1) Come Up With a Clever T-Shirt: Sure, not everyone can be as Internet famous as Amanda Palmer (or real-life famous either), so you might not be able to make $19,000 in 10 hours using Twitter and sell more than half of that from merch alone. However, people like buying band t-shirts. At your next gig, make your t-shirt more than just your name—make it clever, funny, or even shocking. Whatever it is, make it memorable.
2) Sell Track Stems: If you’re a DJ and you have a following, or even if you’re a rock band with fans looking to morph your music into a new sound, try selling the stems of your music on sites like Beatport. This way people can get a hold of separated tracks of your songs and can much more easily remix your music.
3) Fan-made YouTube Video Contests: Have your fans upload their own music videos for your song. Since you, the artist, owns the rights to the music you can make money on advertising showed before each video (see more info about licensing here).
5) Create an Interactive App: Know someone who codes? Make an app or use OneSheet Mobile to have an on-the-go app to promote at your shows. Collect fans and try to up-sell fans whenever you can.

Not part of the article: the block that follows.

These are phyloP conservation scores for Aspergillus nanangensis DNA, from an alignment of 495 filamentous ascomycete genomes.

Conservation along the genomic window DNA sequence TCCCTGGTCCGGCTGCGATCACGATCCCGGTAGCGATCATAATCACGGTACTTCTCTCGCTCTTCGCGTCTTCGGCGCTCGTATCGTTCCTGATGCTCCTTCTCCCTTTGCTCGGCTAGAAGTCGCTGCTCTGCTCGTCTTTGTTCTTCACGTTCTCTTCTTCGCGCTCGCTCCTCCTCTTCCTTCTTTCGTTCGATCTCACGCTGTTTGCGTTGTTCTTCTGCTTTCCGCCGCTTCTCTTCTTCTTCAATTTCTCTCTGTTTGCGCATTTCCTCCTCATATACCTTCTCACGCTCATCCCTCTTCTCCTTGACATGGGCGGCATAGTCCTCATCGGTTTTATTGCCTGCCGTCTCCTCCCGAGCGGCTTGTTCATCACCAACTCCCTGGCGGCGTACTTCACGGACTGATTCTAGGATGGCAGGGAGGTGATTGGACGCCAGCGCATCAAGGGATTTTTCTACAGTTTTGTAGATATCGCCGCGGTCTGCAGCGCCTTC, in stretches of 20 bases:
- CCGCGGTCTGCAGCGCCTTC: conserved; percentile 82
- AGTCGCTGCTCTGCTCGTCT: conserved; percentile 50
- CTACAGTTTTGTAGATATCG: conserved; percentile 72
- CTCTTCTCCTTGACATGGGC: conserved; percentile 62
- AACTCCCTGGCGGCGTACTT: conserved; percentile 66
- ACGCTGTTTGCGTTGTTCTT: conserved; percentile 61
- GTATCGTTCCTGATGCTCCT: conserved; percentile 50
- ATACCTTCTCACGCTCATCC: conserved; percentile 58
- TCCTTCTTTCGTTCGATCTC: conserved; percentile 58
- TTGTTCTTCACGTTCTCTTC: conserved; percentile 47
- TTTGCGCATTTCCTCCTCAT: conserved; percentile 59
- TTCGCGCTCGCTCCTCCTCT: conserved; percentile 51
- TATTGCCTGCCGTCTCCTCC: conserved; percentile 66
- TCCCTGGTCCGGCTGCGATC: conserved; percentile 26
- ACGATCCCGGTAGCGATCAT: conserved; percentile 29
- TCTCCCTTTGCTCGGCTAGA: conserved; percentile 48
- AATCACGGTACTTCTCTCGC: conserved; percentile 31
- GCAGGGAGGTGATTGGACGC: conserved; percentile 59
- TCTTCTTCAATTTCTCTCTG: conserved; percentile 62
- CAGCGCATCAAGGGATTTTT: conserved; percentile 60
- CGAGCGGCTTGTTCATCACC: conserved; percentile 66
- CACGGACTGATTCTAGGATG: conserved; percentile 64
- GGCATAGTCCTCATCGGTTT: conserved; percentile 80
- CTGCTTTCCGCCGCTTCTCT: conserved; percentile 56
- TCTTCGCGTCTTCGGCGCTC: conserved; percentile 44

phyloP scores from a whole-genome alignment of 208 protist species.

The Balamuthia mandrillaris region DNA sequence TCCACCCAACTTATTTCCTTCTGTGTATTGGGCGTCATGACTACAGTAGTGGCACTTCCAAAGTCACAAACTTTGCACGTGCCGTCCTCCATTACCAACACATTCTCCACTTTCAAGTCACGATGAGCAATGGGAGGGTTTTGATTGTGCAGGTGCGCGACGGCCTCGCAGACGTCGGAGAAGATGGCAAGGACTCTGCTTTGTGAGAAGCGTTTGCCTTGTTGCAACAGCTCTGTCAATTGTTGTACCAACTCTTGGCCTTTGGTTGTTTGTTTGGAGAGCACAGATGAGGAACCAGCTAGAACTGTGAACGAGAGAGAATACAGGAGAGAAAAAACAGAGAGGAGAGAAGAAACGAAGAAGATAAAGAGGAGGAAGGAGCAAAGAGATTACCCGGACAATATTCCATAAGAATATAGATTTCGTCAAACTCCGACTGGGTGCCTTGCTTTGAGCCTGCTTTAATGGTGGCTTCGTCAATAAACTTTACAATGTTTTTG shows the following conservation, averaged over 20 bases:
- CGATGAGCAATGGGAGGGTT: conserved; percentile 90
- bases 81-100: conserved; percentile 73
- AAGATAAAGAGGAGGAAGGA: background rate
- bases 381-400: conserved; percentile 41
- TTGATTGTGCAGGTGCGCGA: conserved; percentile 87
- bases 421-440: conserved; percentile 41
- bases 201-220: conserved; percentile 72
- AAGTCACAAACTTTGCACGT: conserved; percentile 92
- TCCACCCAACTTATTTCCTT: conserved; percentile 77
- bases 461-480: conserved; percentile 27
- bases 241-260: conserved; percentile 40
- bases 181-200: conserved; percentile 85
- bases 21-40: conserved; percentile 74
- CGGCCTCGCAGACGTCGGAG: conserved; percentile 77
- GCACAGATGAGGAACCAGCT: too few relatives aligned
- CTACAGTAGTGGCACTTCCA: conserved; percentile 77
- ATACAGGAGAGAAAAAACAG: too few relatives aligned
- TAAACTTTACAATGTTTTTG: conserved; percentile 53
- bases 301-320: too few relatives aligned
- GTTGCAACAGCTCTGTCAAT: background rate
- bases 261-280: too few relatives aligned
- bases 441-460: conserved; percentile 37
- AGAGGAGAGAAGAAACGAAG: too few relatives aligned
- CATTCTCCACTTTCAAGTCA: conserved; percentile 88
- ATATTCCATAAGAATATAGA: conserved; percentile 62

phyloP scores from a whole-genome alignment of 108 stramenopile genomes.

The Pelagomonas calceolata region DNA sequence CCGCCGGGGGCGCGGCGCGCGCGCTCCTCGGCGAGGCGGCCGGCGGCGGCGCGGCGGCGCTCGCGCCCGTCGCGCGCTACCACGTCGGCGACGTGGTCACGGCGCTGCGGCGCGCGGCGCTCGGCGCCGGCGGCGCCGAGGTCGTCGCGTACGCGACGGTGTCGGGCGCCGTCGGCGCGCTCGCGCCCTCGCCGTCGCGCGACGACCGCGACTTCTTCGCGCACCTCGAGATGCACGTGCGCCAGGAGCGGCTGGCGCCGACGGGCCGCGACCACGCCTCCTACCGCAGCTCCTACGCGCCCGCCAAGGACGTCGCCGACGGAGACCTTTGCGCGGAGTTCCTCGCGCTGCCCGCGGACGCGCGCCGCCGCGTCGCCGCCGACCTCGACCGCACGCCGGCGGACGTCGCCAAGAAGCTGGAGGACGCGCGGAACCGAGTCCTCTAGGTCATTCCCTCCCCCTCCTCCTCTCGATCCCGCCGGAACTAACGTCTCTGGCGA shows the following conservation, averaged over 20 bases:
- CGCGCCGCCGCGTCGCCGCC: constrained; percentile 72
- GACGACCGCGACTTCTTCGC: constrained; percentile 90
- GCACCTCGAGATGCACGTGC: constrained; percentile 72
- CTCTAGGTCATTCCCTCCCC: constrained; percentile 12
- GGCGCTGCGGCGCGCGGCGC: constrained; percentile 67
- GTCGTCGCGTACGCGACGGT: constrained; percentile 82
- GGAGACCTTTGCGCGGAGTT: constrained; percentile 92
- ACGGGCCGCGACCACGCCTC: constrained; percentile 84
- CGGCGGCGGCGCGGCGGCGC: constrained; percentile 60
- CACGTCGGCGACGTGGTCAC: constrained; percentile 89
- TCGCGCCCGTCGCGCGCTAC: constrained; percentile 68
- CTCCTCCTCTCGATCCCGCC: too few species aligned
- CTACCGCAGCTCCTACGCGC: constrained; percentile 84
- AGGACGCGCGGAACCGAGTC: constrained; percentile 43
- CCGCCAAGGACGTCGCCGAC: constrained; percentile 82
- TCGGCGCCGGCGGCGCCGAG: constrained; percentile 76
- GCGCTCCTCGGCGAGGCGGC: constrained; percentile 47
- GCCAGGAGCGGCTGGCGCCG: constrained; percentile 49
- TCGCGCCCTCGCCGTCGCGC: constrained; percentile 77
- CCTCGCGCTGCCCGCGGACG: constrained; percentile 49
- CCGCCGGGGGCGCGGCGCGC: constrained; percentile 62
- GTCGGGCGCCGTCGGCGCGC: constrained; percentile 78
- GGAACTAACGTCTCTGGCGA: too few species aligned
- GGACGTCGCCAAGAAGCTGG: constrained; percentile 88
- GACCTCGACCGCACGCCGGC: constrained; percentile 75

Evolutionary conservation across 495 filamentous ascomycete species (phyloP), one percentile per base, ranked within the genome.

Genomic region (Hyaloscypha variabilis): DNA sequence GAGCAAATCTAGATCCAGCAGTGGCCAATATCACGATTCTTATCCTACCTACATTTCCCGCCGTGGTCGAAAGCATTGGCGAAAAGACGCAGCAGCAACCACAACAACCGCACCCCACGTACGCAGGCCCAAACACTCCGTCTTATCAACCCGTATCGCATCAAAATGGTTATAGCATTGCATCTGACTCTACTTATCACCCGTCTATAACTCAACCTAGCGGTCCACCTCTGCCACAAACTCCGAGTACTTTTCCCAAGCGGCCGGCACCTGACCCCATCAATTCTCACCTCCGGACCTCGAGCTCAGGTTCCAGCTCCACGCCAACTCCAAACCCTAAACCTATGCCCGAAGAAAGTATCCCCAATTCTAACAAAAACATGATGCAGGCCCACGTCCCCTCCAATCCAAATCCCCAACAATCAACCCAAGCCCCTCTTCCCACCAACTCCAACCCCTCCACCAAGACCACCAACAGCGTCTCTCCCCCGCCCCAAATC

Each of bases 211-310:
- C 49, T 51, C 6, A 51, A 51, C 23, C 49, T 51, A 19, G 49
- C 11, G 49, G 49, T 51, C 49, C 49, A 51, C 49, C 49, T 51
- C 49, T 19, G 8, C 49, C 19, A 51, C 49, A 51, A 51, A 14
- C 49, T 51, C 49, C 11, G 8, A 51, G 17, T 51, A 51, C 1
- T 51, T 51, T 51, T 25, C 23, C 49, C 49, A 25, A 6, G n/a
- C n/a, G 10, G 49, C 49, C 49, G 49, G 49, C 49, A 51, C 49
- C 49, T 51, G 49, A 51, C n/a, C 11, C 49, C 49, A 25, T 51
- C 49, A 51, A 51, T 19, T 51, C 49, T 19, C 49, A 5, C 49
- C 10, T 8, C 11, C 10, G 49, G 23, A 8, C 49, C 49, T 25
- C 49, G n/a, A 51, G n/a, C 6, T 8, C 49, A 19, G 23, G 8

6) Teach: Know how to sing, play guitar, or even DJ? Don’t think it’s below you to teach some cool kids how to do what you do. Keep yours creativity going and funds your next tour or album! With apps like BANDHAPPY, you can even teach from the road.
7) Sell the Rights: Have some music that would fit well in a commercial but not on your next album? What about something perfect for an indie soundtrack? Lend your music or take part in recording sessions for some extra dough between gigs.
8) Give Yourself Away: Time isn’t scalable. You only have so much time in a day, but if you want music to be your job, then on occasion you should look for music-related gigs outside you main duties as an artist. Keep money flowing in along with your creative juices.